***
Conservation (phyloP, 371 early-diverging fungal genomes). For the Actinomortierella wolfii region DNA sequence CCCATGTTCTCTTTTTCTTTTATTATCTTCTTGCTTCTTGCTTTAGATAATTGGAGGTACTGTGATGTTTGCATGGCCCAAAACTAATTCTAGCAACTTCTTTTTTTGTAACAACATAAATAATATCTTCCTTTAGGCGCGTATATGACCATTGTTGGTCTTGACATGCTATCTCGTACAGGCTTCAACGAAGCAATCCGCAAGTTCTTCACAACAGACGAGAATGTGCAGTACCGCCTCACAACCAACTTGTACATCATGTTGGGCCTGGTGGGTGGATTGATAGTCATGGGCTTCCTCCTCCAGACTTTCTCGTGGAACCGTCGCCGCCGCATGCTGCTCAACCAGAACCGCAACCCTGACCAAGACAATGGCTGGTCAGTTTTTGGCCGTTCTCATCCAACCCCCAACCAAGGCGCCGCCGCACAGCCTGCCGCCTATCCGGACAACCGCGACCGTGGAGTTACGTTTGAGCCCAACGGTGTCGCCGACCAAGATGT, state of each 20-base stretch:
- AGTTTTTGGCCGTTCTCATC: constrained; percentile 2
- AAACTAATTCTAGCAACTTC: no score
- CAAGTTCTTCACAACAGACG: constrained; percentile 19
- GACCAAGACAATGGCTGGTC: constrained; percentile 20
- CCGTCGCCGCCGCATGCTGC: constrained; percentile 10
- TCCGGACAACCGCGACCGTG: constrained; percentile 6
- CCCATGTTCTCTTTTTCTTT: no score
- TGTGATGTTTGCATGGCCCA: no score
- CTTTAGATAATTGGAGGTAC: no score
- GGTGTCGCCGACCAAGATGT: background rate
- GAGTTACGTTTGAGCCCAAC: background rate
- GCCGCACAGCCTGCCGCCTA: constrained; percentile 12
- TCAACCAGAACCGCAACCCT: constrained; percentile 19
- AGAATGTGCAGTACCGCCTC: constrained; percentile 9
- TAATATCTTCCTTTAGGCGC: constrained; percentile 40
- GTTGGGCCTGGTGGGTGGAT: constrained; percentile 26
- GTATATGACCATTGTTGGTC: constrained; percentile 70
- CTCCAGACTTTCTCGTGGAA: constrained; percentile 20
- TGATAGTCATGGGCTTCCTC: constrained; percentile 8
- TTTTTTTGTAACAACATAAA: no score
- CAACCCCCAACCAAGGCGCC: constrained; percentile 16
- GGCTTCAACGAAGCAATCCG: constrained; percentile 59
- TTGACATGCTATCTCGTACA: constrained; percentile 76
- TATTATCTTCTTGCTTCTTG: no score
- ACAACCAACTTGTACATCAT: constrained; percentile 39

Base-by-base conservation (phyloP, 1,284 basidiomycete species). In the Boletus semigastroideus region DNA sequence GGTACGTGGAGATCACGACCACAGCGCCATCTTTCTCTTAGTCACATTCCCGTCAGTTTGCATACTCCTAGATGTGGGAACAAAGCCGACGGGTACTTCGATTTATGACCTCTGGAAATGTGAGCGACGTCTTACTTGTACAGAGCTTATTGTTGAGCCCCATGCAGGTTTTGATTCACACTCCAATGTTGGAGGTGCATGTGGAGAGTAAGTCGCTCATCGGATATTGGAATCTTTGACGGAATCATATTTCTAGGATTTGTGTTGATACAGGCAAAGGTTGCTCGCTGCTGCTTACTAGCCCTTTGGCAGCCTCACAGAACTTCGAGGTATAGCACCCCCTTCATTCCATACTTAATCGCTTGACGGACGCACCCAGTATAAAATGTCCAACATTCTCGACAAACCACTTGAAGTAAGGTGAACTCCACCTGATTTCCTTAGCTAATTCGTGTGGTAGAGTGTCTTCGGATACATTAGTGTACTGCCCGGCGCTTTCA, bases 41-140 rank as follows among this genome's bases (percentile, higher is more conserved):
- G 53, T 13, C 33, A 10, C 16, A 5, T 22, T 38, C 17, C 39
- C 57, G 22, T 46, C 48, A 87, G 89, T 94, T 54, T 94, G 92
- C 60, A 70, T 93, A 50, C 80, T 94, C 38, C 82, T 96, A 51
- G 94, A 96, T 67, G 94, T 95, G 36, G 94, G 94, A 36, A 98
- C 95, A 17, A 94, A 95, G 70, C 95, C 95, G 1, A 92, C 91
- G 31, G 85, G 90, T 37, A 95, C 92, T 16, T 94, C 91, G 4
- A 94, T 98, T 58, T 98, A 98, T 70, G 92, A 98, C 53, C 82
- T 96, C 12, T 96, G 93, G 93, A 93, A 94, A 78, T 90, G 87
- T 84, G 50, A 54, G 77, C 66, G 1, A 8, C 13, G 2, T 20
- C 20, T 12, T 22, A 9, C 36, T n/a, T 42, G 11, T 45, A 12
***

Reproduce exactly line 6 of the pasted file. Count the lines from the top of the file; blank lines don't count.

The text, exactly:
- CCGTCGCCGCCGCATGCTGC: constrained; percentile 10